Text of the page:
Talking to another PAC Controller via Ethernet TCP


#1

So I have 1 SNAP-PAC R1 A that I want to talk to SNAP-PAC R1 B via tcp/ip. I see examples of passing strings to one another, but I want to send commands from A to B. I want to be able to turn on a digital output connected to SNAP-PAC R1 B via the GUI running on SNAP-PAC A. I don’t know how to send that kind of command. Thanks if you can help.


#2

Hello FlyingTurtle,

The easiest way to do that would be just using the “Turn On” command in the strategy running on your SNAP-PAC-R1 (A). You’d configure an I/O Unit in that strategy with the IP Address of your SNAP-PAC-R1 (B) and configure the appropriate point(s) on that rack/unit.

Does that make sense? Am I missing a piece here?

-OptoMary


#3

Yes, that worked great. Turns out that I am going to need to use TCP/IP so I can check communication between the two though. And in case A goes down, B can run a chart on its own. Unless there’s a way to check if communication has been lost without setting up handles?


#4

There are several ways to check communication between various OptoPieces. I doubt you’d need a comm handle.

Be sure to check out this [U][B]“I/O Enabler” example[/B][/U] which comes with some good documentation.

You might find our “watchdog” feature helpful too. [U][B]This thread[/B][/U] talks about the watchdog feature and detecting other communication issues.

Are these PACs far away from each other, with a high likelihood of losing communications between them? Perhaps wireless?

I’m not sure I completely understand your setup/concerns there, but another thing you can do is read a value in the mem map, like “elapsed time since powerup” at address 0xF0300160 (find more handy mem map addresses in [U][B]form 1465[/B][/U]), delay a couple seconds, check to see if that value is different than last time you checked, and it’s not, proceed with failure more and/or error logging.

For example, you’d call commands like these then check if nOldSecondsSincePowerup is not equal to nSecondsSincePowerup (if it is equal, then something funny is going on).

Does that make sense? Can you tell us more about your comm concerns?

-OptoMary


#5

The optos will be roughly 30 ft apart from each other.
The 2 optos don’t talk via wireless. They talk via a switch, Each opto is connected to the switch individually through eaches ETHERNET 1. My setup is as such:
Opto A has a 32-SNK module connected to set A of digital outputs.
Opto B has a 32-SNK module connected to set B of digital outputs.
I have a laptop with a GUI interface that turns either set of outputs off and on via toggle buttons on the GUI.
All of this currently works.
In the future, the laptop won’t always be there though. I will eventually will have just a touch screen interface HMI.
I am just trying to figure out how communication works between the two to implement if Opto B loses communication with Opto A (very unlikely, but I still need to account for it), Opto B will turn off all of set B digital outputs (since Opto A doesn’t “exist” anymore to control set B of outputs since it lost communication).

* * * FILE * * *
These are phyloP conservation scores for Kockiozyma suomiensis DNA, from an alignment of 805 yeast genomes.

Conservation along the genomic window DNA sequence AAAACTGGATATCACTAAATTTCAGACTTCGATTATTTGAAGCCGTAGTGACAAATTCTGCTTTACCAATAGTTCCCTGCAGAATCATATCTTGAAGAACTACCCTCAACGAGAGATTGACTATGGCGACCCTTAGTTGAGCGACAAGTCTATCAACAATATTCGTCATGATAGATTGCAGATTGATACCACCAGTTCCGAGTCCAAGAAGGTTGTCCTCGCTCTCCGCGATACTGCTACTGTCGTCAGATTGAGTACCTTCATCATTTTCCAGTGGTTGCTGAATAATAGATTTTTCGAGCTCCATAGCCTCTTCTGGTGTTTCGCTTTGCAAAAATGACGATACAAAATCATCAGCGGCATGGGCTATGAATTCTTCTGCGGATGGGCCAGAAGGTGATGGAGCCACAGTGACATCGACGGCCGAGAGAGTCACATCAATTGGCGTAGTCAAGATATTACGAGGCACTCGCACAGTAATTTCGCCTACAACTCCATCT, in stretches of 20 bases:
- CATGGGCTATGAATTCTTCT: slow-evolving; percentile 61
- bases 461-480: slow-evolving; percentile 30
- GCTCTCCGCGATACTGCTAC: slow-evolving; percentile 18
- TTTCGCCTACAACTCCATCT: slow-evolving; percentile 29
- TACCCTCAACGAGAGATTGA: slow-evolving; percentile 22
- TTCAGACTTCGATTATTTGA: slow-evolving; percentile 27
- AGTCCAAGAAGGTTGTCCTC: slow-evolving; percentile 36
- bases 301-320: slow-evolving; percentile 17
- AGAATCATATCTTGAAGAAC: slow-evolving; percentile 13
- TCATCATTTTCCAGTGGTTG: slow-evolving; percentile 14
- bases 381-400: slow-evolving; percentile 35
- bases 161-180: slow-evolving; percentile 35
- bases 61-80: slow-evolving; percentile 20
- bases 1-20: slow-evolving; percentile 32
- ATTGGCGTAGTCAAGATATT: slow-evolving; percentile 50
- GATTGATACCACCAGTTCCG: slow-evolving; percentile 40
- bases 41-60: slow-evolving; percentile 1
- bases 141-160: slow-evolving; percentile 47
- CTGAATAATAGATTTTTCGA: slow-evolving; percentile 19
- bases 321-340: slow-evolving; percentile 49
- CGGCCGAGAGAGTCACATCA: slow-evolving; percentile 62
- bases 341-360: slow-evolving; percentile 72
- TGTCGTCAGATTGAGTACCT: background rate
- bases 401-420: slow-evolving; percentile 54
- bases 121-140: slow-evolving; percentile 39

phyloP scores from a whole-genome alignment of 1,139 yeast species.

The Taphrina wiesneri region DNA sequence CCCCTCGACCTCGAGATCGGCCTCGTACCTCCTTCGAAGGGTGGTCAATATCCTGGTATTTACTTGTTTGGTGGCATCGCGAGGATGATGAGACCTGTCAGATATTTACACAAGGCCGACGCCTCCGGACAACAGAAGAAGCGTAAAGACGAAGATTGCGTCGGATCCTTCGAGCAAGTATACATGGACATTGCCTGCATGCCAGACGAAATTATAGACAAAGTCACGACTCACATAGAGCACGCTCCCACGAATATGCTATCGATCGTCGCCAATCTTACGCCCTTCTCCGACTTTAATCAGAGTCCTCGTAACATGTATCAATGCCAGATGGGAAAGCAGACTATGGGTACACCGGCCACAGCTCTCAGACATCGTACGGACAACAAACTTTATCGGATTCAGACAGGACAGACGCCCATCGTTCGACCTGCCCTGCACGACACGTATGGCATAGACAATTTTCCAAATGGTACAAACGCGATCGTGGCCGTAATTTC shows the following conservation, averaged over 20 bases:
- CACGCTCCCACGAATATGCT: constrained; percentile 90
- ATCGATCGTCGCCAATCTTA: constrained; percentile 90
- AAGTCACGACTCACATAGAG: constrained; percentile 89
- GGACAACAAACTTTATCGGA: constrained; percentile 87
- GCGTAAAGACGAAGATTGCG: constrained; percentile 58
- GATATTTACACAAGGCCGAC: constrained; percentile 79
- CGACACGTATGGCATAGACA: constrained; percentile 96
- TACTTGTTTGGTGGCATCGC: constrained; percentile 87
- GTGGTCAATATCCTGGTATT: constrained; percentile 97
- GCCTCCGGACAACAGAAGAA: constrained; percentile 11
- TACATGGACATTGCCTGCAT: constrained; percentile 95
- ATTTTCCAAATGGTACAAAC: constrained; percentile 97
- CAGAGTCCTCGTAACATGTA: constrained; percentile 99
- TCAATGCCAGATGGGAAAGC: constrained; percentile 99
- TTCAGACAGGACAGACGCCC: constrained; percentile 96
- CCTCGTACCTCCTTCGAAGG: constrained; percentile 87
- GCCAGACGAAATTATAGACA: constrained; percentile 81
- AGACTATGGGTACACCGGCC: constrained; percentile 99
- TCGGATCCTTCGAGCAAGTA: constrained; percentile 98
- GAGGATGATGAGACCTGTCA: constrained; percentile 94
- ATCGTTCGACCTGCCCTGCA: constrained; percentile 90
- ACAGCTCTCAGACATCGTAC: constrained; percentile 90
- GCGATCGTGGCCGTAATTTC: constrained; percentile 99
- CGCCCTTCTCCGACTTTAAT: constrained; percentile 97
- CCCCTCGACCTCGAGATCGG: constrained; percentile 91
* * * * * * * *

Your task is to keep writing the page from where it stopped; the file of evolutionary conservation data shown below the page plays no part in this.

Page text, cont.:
Does Opto B also get the same strategy downloaded as Opto A when I select download via PAC Control? Or does it get a strategy at all? If it doesn’t get downloaded, do I have to download the same strategy separately to Opto B that has the logic to check communication and turn off set B of outputs? If I do that, wouldn’t I be duplicating certain things since that strategy is being run on Opto B at the same time?

I didn’t know if I had to make a new strategy file that only exists to turn off set B of outputs (download that strategy separately to Opto B) to be checking if it lost communication or not.

You’ve shown how you can check for communication without a handle, but I was thinking that that only works for when Opto A is checking communication, that Opto A can only do something if communication is lost with Opto B?

So I guess when it comes down to it, I don’t know how Opto B can act on its own/ how to implement it (downloading a separate strategy and what not). And if it has its own separate strategy running, then it’s great that you mention I don’t need communication handles to do a simple check if B has lost comm with A. Of even if it doesn’t, that I can still do that.

Again, in the future I will not always have the laptop connected and the optos only have each other.
So when would I use TCP/IP? Or it so just happens for my purposes I don’t need the data exchange that I don’t have to use it?

Thanks again for your help!


#6

Are you saying that if comms between A & B go missing, you want to turn off all those outputs on B? Because that’s EXACTLY what the built-in watchdog feature does, no programming needed!

That very intelligent I/O unit, when configured for watchdog, will “notice” when nothing has communicated to it in X number of seconds. You configure each point to go into a particular state when that happens – in your case to “off.”